I’ve been lazy lately. A statement my near and dear ones would like to contest. On account of my being lazy forever that is. It is always the time that is debatable, not the fact. To get to the point, I used the weekend of 15th Dec (see, see, the lazy bum write NOW!) to finally get around to trekking the Pushpagiri. Which a lot of folks know as Kumara Parvata. Over the last 3 years, we’d made atleast 2 other plans that I know of to trek, which for the usual reasons (hey, I was not to blame, OK) fell through.
As always, we suddenly decided that we had to trek Kumara Parvata and as it happened it was a Wednesday. We figured we will ask for permission to camp and asked at the Forest office in Malleshwaram. As it turned out that was entirely superfluous. More on that later. Because we decided late, no tickets were available to Subramanya, where the climb starts. Word of advice, be sure to get a booking in one of those Volvos. We booked our selves on the last seats on the last bus to Hell. The seats kept sliding and the driver was obviously someone who rode a moon buggy, for the crater sized pot holes on the ghats didn’t tempt him from stepping off the accelerator. The last part of the ride – post Doingal near Sakleshpur are, to put it mildly, torturous. We arrived a little worse for the wear at around 7 at Subramanya. For the finicky amongst us, the temple complex has facilities – quite decent I might add.
The route to the climb is to the right of the temple (if you are facing the temple). You will need to walk up a bit and there is a gap between the shops and pretty much follow the road. I’d heard from a lot of people that KP is quite tough and while I will not disagree, it is primarily due to the fact that it is quite long. The first 200 to 300 mts is densely forested and slightly damp so there are chances of leech bites even in winter. Once you come out in the open, it is quite sunny and if you choose the wrong season, it might be quite harsh even. A little after you cross the wooded area, you will chance upon Bhat’s house (Bhatre mane). He provides breakfast upto 9.30 I think and start lunch at 12.30. 30 INR for one lunch, didn’t ask about breakfast. So the point is, if you are going to get here between these times, it would make sense for you to go ahead and not stop. We spent about 2 hours idling about here.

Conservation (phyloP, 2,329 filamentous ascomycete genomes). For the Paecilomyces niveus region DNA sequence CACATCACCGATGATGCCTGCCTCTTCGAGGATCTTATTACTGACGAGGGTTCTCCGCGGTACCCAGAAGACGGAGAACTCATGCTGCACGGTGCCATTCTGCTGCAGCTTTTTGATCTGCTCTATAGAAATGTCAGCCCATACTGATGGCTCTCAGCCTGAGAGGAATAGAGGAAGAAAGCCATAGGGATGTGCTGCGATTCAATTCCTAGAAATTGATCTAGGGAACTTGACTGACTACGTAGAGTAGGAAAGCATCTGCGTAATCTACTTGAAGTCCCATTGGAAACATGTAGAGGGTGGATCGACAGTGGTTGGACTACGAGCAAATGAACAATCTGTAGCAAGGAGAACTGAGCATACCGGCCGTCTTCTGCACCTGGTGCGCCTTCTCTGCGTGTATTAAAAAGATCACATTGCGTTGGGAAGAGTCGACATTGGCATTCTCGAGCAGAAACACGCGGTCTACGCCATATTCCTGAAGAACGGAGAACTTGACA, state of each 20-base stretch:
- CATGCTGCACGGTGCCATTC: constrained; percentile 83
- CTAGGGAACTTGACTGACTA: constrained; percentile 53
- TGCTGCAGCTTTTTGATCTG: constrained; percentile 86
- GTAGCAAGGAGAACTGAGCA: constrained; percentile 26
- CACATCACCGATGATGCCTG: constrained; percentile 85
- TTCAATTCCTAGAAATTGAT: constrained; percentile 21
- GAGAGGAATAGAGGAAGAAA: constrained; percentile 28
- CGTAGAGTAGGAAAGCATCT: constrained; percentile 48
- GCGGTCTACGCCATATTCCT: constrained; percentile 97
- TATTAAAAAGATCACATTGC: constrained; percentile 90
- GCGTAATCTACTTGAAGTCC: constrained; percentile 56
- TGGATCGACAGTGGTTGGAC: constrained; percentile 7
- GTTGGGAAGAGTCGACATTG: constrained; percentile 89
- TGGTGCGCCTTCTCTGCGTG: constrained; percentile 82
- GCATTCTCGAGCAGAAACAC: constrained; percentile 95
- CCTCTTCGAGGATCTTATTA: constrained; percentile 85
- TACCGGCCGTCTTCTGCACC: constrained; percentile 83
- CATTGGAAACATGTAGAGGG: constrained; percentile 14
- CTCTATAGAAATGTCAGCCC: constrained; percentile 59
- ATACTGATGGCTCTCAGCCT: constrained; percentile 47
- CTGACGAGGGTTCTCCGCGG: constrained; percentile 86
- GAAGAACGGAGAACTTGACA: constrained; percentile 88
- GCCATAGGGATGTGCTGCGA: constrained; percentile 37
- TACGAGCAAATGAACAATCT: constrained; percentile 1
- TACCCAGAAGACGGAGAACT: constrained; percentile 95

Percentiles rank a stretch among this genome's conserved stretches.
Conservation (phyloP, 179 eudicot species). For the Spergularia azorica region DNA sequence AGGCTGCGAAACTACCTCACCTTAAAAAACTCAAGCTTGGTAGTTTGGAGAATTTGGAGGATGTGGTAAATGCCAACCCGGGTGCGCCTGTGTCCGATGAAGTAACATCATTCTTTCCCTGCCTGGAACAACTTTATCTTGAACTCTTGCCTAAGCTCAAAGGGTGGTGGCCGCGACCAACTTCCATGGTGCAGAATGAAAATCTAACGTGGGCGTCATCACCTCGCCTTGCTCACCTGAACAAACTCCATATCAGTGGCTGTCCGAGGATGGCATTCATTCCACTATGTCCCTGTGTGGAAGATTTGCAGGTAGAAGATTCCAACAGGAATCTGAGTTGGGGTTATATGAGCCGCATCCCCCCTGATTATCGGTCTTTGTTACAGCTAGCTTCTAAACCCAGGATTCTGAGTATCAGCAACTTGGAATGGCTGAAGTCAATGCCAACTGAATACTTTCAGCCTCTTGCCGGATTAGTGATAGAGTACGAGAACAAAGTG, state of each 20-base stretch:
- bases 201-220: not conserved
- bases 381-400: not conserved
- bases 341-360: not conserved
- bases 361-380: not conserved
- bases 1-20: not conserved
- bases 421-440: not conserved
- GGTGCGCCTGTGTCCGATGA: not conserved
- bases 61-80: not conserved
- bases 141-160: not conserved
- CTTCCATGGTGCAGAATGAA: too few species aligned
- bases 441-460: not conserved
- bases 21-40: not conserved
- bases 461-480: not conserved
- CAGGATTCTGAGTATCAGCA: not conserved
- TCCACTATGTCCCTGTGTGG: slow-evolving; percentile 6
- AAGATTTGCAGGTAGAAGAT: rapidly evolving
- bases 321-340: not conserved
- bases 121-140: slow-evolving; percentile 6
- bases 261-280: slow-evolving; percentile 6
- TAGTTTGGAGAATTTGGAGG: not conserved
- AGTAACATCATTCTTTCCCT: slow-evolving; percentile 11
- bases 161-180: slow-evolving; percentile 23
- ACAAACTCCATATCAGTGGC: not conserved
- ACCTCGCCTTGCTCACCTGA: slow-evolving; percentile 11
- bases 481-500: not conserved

And here is the other reason, why you should keep on going. There is a forest office (house? outpost?) just a couple of minutes up Bhat’s house. You’ll need to get permission from here to camp. As I mentioned earlier, this permission seems moot. There is a 70 INR charge to trek. You will have to haggle if you want to camp. You’ll be first told with a look of great regret that you cannot camp. Even after you clinch the deal there is a baleful look of having done you a great favour. You’ll thank your stars for this stroke of luck for about as long as it takes you to spot the other lucky ones ahead or behind you on the mountain